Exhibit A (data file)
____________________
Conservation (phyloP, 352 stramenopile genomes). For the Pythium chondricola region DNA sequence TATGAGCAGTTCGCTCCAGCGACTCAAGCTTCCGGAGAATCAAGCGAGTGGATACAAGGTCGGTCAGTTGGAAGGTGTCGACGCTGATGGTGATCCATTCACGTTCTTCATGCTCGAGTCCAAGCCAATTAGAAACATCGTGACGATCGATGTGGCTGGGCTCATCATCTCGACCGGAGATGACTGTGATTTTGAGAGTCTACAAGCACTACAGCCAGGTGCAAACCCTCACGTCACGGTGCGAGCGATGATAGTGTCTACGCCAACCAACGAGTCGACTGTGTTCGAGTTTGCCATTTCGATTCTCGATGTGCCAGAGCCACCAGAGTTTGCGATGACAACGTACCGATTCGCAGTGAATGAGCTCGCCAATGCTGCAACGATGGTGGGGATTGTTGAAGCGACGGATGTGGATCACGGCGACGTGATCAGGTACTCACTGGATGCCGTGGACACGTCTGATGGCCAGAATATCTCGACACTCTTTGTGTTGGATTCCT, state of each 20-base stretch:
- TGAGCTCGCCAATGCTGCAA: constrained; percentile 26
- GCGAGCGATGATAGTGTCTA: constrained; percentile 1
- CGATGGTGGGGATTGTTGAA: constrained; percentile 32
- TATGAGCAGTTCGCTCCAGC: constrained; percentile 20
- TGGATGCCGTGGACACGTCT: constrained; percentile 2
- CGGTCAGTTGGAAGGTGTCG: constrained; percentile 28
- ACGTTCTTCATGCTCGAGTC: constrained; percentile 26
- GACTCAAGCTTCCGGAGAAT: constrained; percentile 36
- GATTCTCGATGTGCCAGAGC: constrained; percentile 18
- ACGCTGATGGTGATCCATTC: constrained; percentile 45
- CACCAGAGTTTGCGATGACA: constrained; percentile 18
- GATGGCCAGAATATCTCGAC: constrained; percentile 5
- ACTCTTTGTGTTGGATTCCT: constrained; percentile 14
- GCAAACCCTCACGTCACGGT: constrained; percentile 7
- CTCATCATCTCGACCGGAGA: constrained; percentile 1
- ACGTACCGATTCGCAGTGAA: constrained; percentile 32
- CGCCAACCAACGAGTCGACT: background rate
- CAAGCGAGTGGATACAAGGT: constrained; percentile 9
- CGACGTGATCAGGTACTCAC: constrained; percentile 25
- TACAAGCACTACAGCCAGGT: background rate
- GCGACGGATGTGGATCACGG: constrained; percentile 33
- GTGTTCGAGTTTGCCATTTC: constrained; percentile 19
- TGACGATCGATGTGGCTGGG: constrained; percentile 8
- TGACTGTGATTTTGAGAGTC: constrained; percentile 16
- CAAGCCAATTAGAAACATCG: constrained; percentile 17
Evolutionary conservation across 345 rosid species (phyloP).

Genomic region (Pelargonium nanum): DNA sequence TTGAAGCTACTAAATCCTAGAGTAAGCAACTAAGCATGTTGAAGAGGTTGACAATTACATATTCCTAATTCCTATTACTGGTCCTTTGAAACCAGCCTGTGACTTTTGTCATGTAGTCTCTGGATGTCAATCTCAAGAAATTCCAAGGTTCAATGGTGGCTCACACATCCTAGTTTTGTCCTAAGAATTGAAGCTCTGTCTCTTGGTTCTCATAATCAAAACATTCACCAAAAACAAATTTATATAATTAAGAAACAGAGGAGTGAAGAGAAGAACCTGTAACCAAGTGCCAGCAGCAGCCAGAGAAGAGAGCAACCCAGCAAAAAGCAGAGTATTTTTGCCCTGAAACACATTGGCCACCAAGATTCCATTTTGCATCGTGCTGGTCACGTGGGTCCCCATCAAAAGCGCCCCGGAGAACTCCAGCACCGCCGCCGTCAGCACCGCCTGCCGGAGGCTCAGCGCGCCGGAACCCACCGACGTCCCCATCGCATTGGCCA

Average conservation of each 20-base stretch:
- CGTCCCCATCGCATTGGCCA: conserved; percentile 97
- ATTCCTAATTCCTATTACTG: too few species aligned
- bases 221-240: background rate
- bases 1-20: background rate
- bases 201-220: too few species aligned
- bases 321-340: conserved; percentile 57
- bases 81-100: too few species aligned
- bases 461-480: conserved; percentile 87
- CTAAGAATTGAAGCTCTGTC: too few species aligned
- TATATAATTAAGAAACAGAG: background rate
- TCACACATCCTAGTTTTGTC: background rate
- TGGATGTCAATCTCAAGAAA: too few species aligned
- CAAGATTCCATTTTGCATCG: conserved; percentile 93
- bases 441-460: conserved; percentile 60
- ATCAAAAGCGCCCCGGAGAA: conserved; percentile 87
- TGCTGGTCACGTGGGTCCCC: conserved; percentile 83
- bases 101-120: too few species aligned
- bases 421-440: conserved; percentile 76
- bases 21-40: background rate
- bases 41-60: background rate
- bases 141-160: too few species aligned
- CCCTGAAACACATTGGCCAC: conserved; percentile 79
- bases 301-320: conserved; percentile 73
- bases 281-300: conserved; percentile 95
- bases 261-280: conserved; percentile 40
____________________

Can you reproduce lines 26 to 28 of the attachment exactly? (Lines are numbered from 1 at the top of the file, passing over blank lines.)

- CAAGCCAATTAGAAACATCG: constrained; percentile 17
Evolutionary conservation across 345 rosid species (phyloP).

Genomic region (Pelargonium nanum): DNA sequence TTGAAGCTACTAAATCCTAGAGTAAGCAACTAAGCATGTTGAAGAGGTTGACAATTACATATTCCTAATTCCTATTACTGGTCCTTTGAAACCAGCCTGTGACTTTTGTCATGTAGTCTCTGGATGTCAATCTCAAGAAATTCCAAGGTTCAATGGTGGCTCACACATCCTAGTTTTGTCCTAAGAATTGAAGCTCTGTCTCTTGGTTCTCATAATCAAAACATTCACCAAAAACAAATTTATATAATTAAGAAACAGAGGAGTGAAGAGAAGAACCTGTAACCAAGTGCCAGCAGCAGCCAGAGAAGAGAGCAACCCAGCAAAAAGCAGAGTATTTTTGCCCTGAAACACATTGGCCACCAAGATTCCATTTTGCATCGTGCTGGTCACGTGGGTCCCCATCAAAAGCGCCCCGGAGAACTCCAGCACCGCCGCCGTCAGCACCGCCTGCCGGAGGCTCAGCGCGCCGGAACCCACCGACGTCCCCATCGCATTGGCCA